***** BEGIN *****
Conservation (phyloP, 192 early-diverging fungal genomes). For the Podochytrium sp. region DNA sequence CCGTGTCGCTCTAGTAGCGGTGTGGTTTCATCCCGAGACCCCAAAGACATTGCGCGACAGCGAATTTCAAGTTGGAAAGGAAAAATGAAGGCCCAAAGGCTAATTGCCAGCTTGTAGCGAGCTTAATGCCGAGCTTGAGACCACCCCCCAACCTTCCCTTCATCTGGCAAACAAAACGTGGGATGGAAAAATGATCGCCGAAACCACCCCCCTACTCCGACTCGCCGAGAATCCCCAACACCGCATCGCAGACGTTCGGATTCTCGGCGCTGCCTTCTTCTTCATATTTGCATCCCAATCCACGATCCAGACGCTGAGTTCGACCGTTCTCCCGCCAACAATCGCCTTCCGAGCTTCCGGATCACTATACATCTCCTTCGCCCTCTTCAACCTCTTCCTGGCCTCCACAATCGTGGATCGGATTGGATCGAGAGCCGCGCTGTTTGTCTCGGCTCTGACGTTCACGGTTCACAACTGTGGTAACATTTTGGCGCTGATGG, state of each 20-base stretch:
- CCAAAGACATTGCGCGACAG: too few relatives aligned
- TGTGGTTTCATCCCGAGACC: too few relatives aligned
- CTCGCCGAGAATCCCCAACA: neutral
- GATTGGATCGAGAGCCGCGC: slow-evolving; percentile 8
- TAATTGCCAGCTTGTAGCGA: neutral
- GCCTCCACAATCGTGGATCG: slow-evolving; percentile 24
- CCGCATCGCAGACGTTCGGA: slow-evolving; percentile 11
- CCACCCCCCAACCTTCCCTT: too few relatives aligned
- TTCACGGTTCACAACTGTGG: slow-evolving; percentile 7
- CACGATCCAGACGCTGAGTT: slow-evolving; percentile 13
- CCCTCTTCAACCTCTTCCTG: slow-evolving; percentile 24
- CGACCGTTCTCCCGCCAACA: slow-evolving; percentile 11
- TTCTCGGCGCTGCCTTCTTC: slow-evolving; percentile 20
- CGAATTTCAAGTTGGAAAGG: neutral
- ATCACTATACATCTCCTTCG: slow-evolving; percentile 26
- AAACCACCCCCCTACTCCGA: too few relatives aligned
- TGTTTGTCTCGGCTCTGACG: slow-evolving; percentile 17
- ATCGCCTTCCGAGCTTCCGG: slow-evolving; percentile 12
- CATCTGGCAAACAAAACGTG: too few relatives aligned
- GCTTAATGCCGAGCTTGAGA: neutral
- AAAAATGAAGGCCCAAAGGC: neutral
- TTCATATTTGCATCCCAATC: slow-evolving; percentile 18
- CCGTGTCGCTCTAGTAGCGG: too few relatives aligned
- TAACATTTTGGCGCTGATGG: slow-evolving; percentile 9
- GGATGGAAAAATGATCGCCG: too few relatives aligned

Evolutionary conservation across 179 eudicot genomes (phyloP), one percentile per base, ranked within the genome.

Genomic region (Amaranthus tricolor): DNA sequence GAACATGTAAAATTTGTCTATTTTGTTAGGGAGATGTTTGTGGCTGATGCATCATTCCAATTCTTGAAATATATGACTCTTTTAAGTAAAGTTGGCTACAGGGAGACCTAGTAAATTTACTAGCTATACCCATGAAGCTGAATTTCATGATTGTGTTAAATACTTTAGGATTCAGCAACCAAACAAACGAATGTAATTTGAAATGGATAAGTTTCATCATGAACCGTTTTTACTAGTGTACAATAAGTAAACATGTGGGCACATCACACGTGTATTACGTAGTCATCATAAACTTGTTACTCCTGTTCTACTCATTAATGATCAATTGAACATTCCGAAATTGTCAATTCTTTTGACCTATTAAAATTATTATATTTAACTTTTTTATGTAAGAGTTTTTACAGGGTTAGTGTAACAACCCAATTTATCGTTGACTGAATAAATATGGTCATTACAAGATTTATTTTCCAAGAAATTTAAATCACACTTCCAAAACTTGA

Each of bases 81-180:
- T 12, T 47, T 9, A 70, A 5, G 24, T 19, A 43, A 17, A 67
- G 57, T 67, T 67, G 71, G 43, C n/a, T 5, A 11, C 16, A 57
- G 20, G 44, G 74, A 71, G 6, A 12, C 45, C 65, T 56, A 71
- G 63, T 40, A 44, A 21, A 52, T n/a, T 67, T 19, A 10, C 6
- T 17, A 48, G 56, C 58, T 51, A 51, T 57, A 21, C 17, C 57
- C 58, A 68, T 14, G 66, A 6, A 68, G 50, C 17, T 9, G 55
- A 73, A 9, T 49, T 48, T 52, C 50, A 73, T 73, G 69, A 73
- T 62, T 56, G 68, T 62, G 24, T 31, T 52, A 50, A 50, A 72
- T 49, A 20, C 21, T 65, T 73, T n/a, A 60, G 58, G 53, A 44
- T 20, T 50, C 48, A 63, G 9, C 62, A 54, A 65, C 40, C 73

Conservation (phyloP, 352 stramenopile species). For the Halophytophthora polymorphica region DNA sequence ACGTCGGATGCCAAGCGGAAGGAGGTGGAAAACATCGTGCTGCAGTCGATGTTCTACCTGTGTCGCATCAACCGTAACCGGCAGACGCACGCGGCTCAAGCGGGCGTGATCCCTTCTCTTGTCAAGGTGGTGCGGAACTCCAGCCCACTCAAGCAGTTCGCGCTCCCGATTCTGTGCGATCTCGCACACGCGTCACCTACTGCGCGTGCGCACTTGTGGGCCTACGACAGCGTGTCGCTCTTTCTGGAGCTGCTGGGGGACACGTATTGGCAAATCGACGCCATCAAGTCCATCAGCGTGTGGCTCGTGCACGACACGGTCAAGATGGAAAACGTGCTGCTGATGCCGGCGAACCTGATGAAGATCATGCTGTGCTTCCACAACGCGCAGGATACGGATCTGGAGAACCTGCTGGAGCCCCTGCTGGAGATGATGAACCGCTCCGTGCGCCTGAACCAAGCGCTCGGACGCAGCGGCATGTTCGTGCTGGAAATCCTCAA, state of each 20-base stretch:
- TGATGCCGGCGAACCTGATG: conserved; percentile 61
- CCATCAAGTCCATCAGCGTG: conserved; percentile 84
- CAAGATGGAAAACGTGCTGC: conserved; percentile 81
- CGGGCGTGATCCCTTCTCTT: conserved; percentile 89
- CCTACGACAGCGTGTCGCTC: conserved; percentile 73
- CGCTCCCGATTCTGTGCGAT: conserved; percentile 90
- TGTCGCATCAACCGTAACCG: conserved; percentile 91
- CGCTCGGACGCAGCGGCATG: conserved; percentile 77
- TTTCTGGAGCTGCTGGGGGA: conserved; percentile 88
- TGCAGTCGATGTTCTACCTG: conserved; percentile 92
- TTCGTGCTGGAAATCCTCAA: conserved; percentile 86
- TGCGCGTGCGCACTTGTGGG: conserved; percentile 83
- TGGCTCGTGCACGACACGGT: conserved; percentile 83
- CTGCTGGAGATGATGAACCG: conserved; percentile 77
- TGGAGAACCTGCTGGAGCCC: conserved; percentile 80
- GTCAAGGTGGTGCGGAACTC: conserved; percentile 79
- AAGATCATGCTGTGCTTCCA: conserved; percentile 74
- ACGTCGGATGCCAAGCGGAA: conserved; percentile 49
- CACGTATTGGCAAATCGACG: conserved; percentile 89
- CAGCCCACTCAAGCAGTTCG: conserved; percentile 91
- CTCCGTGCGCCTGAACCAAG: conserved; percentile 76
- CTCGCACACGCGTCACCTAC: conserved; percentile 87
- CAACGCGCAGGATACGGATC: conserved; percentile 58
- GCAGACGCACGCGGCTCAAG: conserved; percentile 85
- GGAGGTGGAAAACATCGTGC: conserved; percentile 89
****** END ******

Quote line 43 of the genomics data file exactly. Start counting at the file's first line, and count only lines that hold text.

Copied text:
- CAAGATGGAAAACGTGCTGC: conserved; percentile 81